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The Energy Community Treaty

The Energy Community Treaty creates an internal market in electricity and natural gas bringing together the 28 Member States of the European Union (EU) and 6 European states and territories in the Balkans.


Council Decision 2006/500/EC of 29 May 2006 on the conclusion by the European Community of the Energy Community Treaty.


The Energy Community Treaty provides for the creation of an integrated energy market (electricity and gas) between the EU and the contracting parties.

The members of the Energy Community are the EU, Albania, Bosnia and Herzegovina, the former Yugoslav Republic of Macedonia, Montenegro, Serbia and the United Nations Interim Administration Mission in Kosovo pursuant to United Nations Security Council Resolution 1244 (hereafter, Kosovo). In addition, one or more Member States of the EU may participate in the Energy Community at the request of the Ministerial Council. Third countries may be accepted as observers.

The Treaty applies to the territory of the countries and to Kosovo.

The Treaty entered into force on 1 July 2006. It is concluded for a term of ten years. Its application was extended for a new ten-year period by unanimous decision of the Ministerial Council dated 24 October 2013.

Role of the Energy Community

The objectives of the Energy Community are:

  • to create a stable legal and market framework capable of attracting investment in order to ensure a stable and continuous energy supply;
  • to create a single regulatory space for trade in network energy;
  • to enhance security of supply in this space and develop cross-border relations;
  • to improve energy efficiency and the environmental situation related to network energy and develop renewable energy sources;
  • to develop network energy market competition.

Activities of the Energy Community

An important part of the Energy Community's activities involves the implementation of a part of Community legislation, or acquis communautaire, in all the States parties to the Treaty, on energy, environment, competition and renewable energies, as well as compliance with certain general European standards relating to technical systems, for example on the subject of cross-border transportation or connection.

In addition, the Treaty establishes a mechanism for operation of regional energy markets which covers the territory of the parties to the Treaty and the EU Member States involved. This system provides a framework of measures relating to long-distance transportation of network energy, security of supply, provision of energy to citizens, harmonisation, promotion of renewable energy sources and energy efficiency, as well as in the event of sudden crisis on the network energy market in the territory of an Energy Community member.

Furthermore, the Treaty creates an energy market without internal frontiers between the parties, in which customs duties and quantitative energy import and export restrictions, and any measures having equivalent effect, are prohibited between the parties, unless exceptional circumstances apply (relating to public order, public safety, protection of human and animal health, preservation of plants, protection of industrial and commercial property). The Treaty also contains provisions on relations with third countries and mutual assistance in case of disturbance.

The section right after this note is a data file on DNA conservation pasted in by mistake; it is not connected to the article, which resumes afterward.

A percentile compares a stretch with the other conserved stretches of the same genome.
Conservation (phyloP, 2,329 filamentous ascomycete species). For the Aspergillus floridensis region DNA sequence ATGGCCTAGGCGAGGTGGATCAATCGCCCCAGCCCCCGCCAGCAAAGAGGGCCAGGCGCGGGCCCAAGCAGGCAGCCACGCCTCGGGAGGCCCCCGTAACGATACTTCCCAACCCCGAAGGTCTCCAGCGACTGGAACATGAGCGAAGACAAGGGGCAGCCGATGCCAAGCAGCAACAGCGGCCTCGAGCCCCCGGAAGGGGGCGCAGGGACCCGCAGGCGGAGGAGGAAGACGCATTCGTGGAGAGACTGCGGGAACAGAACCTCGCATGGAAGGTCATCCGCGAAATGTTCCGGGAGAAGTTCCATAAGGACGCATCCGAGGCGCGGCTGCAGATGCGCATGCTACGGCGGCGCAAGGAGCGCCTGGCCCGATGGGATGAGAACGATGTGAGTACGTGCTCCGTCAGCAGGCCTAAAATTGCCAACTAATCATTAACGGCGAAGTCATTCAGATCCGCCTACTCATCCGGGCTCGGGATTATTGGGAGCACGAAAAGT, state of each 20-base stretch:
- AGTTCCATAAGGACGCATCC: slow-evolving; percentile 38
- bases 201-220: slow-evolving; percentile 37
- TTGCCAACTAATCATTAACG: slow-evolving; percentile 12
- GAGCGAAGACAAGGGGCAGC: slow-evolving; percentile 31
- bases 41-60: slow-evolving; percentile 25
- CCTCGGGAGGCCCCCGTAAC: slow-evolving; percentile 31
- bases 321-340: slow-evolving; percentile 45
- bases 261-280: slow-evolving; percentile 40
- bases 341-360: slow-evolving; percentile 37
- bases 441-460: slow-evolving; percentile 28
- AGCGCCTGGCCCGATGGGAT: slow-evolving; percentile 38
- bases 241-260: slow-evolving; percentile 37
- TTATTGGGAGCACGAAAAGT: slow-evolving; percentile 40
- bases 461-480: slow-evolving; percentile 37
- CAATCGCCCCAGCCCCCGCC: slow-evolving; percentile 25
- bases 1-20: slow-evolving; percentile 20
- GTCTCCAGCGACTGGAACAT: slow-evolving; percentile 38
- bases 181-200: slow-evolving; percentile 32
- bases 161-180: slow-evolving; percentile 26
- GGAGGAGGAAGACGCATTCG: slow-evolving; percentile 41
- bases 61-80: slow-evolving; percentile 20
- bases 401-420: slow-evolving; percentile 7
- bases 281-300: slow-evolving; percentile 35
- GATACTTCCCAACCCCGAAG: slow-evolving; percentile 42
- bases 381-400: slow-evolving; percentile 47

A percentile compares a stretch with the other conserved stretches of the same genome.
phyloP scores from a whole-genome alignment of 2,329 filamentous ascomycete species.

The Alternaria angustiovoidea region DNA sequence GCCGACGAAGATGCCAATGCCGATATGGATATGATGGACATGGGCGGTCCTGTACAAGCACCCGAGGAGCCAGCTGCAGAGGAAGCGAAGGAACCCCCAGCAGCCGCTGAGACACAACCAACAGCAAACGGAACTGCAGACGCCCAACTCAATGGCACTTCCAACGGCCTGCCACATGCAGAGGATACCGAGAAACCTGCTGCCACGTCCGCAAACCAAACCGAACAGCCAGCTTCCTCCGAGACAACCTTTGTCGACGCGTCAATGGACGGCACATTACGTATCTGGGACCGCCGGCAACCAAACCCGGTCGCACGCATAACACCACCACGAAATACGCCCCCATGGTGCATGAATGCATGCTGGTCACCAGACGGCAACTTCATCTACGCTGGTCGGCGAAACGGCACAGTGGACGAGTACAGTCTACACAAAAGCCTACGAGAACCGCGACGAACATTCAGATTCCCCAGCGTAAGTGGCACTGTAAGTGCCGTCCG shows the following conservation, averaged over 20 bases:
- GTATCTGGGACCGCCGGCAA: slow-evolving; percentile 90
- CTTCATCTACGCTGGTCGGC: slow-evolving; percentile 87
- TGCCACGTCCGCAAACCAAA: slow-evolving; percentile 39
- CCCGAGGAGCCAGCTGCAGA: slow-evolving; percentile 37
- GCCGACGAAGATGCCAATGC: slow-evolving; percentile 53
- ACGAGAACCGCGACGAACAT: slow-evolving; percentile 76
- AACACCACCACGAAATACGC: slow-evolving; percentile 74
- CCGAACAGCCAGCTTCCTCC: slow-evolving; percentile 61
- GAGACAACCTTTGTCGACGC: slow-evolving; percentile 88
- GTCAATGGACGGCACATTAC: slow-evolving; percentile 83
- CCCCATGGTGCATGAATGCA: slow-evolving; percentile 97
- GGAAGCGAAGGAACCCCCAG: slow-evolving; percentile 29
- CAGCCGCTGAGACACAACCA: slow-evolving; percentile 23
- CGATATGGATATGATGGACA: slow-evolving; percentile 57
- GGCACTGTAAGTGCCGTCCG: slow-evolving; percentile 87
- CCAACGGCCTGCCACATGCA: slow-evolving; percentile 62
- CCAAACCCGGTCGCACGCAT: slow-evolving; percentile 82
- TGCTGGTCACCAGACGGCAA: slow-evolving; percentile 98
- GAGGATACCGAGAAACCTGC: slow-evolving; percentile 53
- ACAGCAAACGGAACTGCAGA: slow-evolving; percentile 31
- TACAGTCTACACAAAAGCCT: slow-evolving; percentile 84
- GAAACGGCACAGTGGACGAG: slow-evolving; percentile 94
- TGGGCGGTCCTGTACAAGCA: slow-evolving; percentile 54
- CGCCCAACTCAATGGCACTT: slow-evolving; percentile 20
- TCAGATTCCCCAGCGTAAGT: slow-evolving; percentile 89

The Commission acts as coordinator of these activities.

Institutions and decision-making

The Ministerial Council, made up of one representative for each party to the Treaty, provides general policy guidelines, takes measures to meet the Treaty's objectives and adopts procedural acts such as allocation of tasks, powers or obligations. The presidency is held in turn by each party for a term of six months and is assisted by one representative of the EU and one representative of the incoming presidency. The Council submits an annual report to the European Parliament and to the parliaments of the contracting parties.

The key mission of the Permanent High Level Group is to prepare the work of the Ministerial Council. It consists of one representative of each party to the Treaty.

The Regulatory Board's primary role is to advise the other institutions and issue recommendations in the event of cross-border disputes. It is composed of one representative of the energy regulator from each party to the Treaty, with the EU being represented by the European Commission, assisted by one regulator from each participating Member State, and one representative of the European Regulators Group for Electricity and Gas (ERGEG).

Moreover, the Energy Community is advised by two fora composed of representatives of all interested parties.

The permanent Secretariat, based in Vienna, provides, amongst other things, administrative support to the other institutions of the Energy Community and reviews proper fulfilment by the parties of their obligations.

The Energy Community makes decisions (binding) and recommendations (non-binding). These steps are taken, as appropriate, either on proposal from the European Commission (application of the acquis communautaire), or on proposal by a party to the Treaty (other activities), and are adopted either by a simple majority (application of the acquis communautaire), or by a two-thirds majority (mechanism for operation of markets), or by unanimity (internal energy market).

In the event of serious and persistent breach by a party of its obligations, the Ministerial Council may, acting by unanimity, suspend certain rights granted to this party by the Treaty.

Additional information can be consulted on the reference site below:



Entry into force

Deadline for transposition in the Member States

Official Journal

Council Decision 2006/500/EC



OJ L 198, 20.7.2006

Last updated: 22.09.2014